Date of Composition: 1945 Duration: 16 minutes
Benjamin Britten is one of the last century’s most respected composers, and unquestionably the most influential and admired British composer from WW II, until his death in 1976. Fantastically gifted from an early age (almost a thousand compositions before his first mature, published one!), he was blessed with the early attainment of an authentic personal “voice” in his musical style. That style was at once perceived as modern, fresh, and non-derivative—and yet generally accessible and popular with the broad public for art music. From the beginning he was practically contemptuous of the main stream of revered British composers—Elgar, Vaughan William, Holst, and others, many of whom he dubbed the “pastoralists.” Their utilization of traditional English folk music as an important stylistic source was substantially criticized by Britten as evidence of a lack of imagination and a reactionary step in a century whose art was moving rapidly into the future.
It is clear that he had a special gift for vocal music, and there are hundreds of works in various genres as evidence. But it is in the field of opera and stage works that he made perhaps his most important contribution, starting with his first big success, Peter Grimes. That opera was finished in 1945, and he went on to compose well over a dozen more works that collectively place him with Richard Strauss, Puccini, and Janáček as the giants of twentieth-century opera. Nevertheless, Britten was an active and successful composer of instrumental music. The list is long—one only has to think of such works as Variations on a Theme by Frank Bridge, film scores, and several important solo concertos as apt evidence of his talent. And, specifically, from his important opera, Peter Grimes, are the Four Sea Interludes; now an important addition to the standard orchestral repertoire.
Britten was born near the sea in Suffolk, and spent much of his life close by. His opera, Peter Grimes, is centered on the sea and the townspeople of an isolated little fishing village. Based upon an early nineteenth-century narrative poem by George Crabbe, it is a dark, grim story of gossip, communal fear, and the persecution of an individual by society—some of the issues that Britten and his partner suffered in their own lives. The fisherman, Grimes, is suspected of murdering his young apprentices. His reputation not aided by his conflicted, belligerent, and generally off-putting personality.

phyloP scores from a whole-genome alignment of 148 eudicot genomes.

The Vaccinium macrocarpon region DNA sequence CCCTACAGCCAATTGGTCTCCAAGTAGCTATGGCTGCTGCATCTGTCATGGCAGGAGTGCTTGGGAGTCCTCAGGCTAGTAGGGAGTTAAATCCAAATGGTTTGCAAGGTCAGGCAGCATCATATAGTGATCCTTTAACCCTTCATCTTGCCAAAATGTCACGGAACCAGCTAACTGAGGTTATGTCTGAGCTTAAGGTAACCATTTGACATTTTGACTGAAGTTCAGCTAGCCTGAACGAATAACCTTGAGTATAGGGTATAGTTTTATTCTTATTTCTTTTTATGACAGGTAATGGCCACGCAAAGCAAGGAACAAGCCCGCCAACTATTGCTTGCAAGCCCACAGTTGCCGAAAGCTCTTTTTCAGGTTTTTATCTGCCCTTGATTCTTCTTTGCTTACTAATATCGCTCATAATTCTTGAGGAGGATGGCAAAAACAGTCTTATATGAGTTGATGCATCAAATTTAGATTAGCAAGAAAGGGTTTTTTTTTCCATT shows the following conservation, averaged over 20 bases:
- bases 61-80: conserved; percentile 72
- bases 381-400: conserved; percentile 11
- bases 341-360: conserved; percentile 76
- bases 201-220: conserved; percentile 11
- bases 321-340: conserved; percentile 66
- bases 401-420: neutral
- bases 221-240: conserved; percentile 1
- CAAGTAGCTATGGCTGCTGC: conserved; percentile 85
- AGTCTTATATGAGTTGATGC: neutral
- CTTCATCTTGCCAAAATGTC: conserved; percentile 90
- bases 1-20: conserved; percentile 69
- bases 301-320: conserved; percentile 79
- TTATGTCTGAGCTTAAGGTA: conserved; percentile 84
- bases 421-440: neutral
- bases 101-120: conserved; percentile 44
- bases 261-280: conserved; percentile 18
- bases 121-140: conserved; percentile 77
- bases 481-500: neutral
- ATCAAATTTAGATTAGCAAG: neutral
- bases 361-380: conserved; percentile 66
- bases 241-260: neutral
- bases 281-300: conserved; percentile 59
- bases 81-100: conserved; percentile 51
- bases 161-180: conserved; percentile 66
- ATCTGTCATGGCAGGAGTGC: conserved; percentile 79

There are six interludes in the opera, to facilitate the changing of scenes, and Britten extracted four of them as the orchestra suite. In the opera, a prologue sets the gloomy mood, wherein Grimes is unconvincingly cleared at an inquest of the death at sea of his apprentice. “Dawn” ominously opens the first act, introducing the song of the chorus, who drearily lament their life of labor. A birdlike solo flute alternates majestic brass chords that not only evoke dawn over the sea, but then grow into a sinister evocation of the tragedy to come. The second act begins with “Sunday Morning,” a herky-jerky affair of conflicting musical ideas that appropriately herald the clashing events: a mob of angry neighbors storm the putative murderer’s house, and then ironically, the second apprentice dies—ostensibly an “accident.” “Moonlight” segues into the grinding dénouement of Act III, with the discovery of the second apprentice’s body and Grimes’ flight to apparent suicide at sea. The fourth interlude, “Storm,” is the literal maelstrom that engulfs the tense events in the pub of the first act, and is a fit conclusion to this sordid little drama of death, distrust, and social isolation.
Program Notes by William E. Runyan
Performed by the Fort Collins Symphony on the Gold Standard Masterworks Concert featuring guest artist Boris Allakhverdyan on February 1, 2020, alongside Alexey Shor’s Verdiana, Béla Kovács’ Sholem Aleichem Rov Feidman!, and Ludwig van Beethoven’s Symphony no. 5.